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gak, don't get me wrong, I still have a longing for a pre-64 Winchester. I probably will get one some day, but no matter what it's condition, I won't be able to be as care free about it as I am with my post-64 Winchester.

FWIW, a buddy of mine needed $250 at one time and didn't want a Norinco SKS rifle and the Winchester post-64 that he had and offered to sell them to me for $250. I would never consider buying either of these rifles, as they just aren't my thing. I sold the Norinco SKS (which was a late 1950's make) at a gun show and got my $250 back. I kept the Winchester 30-30 because I needed something like that to keep at a cabin I've got in the woods. It serves its purpose and I've got no money in it.
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Old June 8, 2009, 10:33 AM   #11
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My post-64 Winchester 94 has a very plain stock, rather like the low priced version of a Marlin. "Hardwood" rather than "walnut."
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Old June 8, 2009, 10:54 AM   #12
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Quote:
My post-64 Winchester 94 has a very plain stock, rather like the low priced version of a Marlin. "Hardwood" rather than "walnut."
Interesting that you mentioned that. I was going to try and sand down the stock on mine to put an oil finish on it. The stock had a cheap stain on it and was fairly light colored - don't know what kind of wood it is. I dropped the project and simply put a coat of satin urathane on it. I figured it was a waste of time trying to make that gun pretty after that.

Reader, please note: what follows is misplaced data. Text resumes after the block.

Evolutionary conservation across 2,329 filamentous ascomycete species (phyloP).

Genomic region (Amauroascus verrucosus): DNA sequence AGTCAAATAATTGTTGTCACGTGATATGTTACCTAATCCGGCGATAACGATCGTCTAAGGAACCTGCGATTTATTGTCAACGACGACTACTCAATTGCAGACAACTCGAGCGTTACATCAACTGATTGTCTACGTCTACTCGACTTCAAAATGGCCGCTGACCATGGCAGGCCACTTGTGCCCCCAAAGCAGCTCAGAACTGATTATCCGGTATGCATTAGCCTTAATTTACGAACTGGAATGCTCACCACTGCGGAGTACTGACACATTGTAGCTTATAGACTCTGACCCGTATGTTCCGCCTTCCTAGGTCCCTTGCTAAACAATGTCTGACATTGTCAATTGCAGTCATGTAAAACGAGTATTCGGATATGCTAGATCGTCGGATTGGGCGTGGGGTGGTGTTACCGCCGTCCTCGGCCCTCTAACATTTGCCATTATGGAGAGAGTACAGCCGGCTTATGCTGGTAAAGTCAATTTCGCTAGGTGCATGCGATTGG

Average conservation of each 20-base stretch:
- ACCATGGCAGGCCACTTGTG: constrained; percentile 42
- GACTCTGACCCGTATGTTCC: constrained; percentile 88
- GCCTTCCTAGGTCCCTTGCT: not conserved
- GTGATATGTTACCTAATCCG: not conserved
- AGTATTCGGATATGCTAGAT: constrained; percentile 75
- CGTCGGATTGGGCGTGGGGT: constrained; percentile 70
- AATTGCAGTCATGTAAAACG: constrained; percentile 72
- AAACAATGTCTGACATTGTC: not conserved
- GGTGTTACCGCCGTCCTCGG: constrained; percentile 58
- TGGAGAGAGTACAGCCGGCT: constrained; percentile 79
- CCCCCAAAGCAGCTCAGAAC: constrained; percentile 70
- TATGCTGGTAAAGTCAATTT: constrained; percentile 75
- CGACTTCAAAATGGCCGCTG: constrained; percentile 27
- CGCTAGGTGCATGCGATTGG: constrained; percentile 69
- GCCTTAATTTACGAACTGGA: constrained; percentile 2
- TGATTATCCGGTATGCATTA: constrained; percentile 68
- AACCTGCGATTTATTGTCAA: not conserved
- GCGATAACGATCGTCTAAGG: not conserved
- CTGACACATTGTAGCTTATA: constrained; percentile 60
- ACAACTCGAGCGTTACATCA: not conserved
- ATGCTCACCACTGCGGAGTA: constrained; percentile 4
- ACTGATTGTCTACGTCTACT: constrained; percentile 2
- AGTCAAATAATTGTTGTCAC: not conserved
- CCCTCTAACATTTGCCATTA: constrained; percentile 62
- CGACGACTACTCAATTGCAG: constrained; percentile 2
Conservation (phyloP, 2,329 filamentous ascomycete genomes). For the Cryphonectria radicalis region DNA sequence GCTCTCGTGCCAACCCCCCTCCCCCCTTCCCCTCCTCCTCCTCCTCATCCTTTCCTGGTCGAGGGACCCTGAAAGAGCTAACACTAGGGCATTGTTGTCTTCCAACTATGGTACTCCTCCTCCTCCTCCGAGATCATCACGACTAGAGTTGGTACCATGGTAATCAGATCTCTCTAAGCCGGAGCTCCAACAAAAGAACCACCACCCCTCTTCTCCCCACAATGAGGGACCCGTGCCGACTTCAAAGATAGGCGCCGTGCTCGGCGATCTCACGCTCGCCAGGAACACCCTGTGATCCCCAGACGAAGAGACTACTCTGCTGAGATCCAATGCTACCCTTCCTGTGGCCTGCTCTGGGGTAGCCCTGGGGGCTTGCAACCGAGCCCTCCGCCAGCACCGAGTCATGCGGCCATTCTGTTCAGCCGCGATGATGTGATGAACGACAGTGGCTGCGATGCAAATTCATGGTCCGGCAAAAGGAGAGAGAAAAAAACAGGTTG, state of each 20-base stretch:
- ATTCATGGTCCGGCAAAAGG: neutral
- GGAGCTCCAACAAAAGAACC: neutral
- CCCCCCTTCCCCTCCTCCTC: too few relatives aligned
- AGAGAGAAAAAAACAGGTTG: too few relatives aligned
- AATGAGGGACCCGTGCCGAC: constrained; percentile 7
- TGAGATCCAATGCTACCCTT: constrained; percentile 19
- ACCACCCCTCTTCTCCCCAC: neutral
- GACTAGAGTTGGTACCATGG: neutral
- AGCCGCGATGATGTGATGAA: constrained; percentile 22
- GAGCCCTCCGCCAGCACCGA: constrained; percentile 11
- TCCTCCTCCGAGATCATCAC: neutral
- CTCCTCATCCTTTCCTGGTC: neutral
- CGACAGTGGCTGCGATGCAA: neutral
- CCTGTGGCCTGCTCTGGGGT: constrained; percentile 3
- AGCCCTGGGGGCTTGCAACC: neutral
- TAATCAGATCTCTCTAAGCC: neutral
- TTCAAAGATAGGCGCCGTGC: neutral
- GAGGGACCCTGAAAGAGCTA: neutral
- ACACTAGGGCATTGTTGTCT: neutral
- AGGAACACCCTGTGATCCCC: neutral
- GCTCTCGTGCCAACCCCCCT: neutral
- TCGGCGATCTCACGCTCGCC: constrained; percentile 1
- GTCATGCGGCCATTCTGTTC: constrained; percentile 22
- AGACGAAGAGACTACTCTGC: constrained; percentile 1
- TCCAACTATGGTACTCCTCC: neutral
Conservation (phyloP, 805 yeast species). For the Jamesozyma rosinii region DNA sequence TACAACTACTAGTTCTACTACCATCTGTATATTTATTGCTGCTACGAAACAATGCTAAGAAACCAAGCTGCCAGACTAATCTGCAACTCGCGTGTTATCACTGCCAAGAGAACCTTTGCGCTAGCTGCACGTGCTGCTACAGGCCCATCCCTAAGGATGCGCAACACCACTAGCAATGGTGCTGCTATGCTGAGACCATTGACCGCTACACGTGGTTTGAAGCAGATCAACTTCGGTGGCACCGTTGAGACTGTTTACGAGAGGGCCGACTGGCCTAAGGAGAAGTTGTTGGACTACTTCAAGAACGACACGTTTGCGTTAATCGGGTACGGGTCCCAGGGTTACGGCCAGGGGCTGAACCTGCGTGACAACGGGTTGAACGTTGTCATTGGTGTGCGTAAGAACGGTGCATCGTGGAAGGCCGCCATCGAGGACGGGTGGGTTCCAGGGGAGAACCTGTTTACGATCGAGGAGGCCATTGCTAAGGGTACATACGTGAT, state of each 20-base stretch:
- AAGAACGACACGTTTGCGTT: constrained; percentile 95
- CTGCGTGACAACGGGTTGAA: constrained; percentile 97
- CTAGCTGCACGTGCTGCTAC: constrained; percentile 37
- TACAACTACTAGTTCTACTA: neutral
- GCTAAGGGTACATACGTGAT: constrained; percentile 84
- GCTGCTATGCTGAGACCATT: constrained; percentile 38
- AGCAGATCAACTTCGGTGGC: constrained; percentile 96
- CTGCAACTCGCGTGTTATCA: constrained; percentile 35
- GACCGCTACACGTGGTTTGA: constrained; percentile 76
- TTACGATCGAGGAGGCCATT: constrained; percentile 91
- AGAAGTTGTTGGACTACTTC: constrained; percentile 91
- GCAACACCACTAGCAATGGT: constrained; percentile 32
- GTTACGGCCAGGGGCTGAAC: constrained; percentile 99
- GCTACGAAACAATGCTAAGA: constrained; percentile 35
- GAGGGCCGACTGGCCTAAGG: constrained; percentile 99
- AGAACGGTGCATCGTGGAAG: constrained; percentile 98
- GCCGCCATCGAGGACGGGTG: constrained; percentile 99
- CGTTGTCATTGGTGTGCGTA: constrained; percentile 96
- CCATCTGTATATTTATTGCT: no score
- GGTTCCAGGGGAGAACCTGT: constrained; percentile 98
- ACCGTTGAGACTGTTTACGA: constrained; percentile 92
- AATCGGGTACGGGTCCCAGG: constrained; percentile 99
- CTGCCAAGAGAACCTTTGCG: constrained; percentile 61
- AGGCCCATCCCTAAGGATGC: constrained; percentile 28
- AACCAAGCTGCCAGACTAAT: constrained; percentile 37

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Old June 8, 2009, 10:02 PM   #13
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I own and shoot several different pre-64's and post 64's. The pre-64 are better made, they even handle better. You can blindfold me and hand me a pre-64 or not, and I will tell you the difference.
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Old June 9, 2009, 07:18 PM   #14
rcupka
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Thanks Guys, The 1951 Model 94 in 30-30 is $300. I plan to buy it along with a 1941 Remington 241 SpeedmasterTakedown for $200.

Both look to be shot very little. I don't "need" them, but I wan't them. My only other Lever gun is a Winchester 9422M, and I don't feel complete without a 30-30.

Anything to be wary of?

Dick
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Old June 9, 2009, 08:27 PM   #15
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Sounds like a great price for both.....assuming they are in "shot very little" condition.
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Old June 9, 2009, 09:27 PM   #16